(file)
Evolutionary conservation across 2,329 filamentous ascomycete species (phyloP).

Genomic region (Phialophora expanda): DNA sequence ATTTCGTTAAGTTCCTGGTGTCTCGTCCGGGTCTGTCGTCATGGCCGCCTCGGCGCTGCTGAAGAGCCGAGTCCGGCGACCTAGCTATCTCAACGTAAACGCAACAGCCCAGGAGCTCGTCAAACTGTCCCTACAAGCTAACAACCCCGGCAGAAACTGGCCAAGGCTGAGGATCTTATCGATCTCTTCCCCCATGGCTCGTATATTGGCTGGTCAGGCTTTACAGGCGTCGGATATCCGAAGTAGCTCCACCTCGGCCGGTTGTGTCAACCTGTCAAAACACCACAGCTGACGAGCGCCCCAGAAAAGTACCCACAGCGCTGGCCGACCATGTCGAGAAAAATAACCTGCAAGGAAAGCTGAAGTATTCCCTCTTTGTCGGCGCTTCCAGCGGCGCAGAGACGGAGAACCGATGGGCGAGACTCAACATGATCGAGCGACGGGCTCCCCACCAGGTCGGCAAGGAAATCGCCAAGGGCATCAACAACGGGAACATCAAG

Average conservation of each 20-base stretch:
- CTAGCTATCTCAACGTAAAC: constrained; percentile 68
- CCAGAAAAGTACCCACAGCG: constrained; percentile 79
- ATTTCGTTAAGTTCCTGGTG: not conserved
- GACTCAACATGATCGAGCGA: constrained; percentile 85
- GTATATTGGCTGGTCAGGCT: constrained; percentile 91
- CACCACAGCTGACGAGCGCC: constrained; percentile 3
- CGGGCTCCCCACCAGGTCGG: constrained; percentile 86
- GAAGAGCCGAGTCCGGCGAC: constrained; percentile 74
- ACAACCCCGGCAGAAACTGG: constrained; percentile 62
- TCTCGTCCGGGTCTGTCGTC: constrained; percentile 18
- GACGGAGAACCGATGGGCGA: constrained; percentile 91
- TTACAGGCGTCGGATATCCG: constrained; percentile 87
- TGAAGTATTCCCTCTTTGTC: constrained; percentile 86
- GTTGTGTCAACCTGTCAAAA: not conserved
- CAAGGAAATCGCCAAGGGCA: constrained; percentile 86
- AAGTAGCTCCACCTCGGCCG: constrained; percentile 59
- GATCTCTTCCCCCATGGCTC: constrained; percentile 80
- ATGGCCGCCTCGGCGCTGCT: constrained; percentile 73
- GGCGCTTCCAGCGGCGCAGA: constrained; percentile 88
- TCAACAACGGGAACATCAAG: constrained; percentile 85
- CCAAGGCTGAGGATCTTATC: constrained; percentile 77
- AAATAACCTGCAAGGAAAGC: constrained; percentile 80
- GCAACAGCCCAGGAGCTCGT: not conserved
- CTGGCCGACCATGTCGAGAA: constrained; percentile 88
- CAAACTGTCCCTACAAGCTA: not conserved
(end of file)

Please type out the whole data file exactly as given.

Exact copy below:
Evolutionary conservation across 2,329 filamentous ascomycete species (phyloP).

Genomic region (Phialophora expanda): DNA sequence ATTTCGTTAAGTTCCTGGTGTCTCGTCCGGGTCTGTCGTCATGGCCGCCTCGGCGCTGCTGAAGAGCCGAGTCCGGCGACCTAGCTATCTCAACGTAAACGCAACAGCCCAGGAGCTCGTCAAACTGTCCCTACAAGCTAACAACCCCGGCAGAAACTGGCCAAGGCTGAGGATCTTATCGATCTCTTCCCCCATGGCTCGTATATTGGCTGGTCAGGCTTTACAGGCGTCGGATATCCGAAGTAGCTCCACCTCGGCCGGTTGTGTCAACCTGTCAAAACACCACAGCTGACGAGCGCCCCAGAAAAGTACCCACAGCGCTGGCCGACCATGTCGAGAAAAATAACCTGCAAGGAAAGCTGAAGTATTCCCTCTTTGTCGGCGCTTCCAGCGGCGCAGAGACGGAGAACCGATGGGCGAGACTCAACATGATCGAGCGACGGGCTCCCCACCAGGTCGGCAAGGAAATCGCCAAGGGCATCAACAACGGGAACATCAAG

Average conservation of each 20-base stretch:
- CTAGCTATCTCAACGTAAAC: constrained; percentile 68
- CCAGAAAAGTACCCACAGCG: constrained; percentile 79
- ATTTCGTTAAGTTCCTGGTG: not conserved
- GACTCAACATGATCGAGCGA: constrained; percentile 85
- GTATATTGGCTGGTCAGGCT: constrained; percentile 91
- CACCACAGCTGACGAGCGCC: constrained; percentile 3
- CGGGCTCCCCACCAGGTCGG: constrained; percentile 86
- GAAGAGCCGAGTCCGGCGAC: constrained; percentile 74
- ACAACCCCGGCAGAAACTGG: constrained; percentile 62
- TCTCGTCCGGGTCTGTCGTC: constrained; percentile 18
- GACGGAGAACCGATGGGCGA: constrained; percentile 91
- TTACAGGCGTCGGATATCCG: constrained; percentile 87
- TGAAGTATTCCCTCTTTGTC: constrained; percentile 86
- GTTGTGTCAACCTGTCAAAA: not conserved
- CAAGGAAATCGCCAAGGGCA: constrained; percentile 86
- AAGTAGCTCCACCTCGGCCG: constrained; percentile 59
- GATCTCTTCCCCCATGGCTC: constrained; percentile 80
- ATGGCCGCCTCGGCGCTGCT: constrained; percentile 73
- GGCGCTTCCAGCGGCGCAGA: constrained; percentile 88
- TCAACAACGGGAACATCAAG: constrained; percentile 85
- CCAAGGCTGAGGATCTTATC: constrained; percentile 77
- AAATAACCTGCAAGGAAAGC: constrained; percentile 80
- GCAACAGCCCAGGAGCTCGT: not conserved
- CTGGCCGACCATGTCGAGAA: constrained; percentile 88
- CAAACTGTCCCTACAAGCTA: not conserved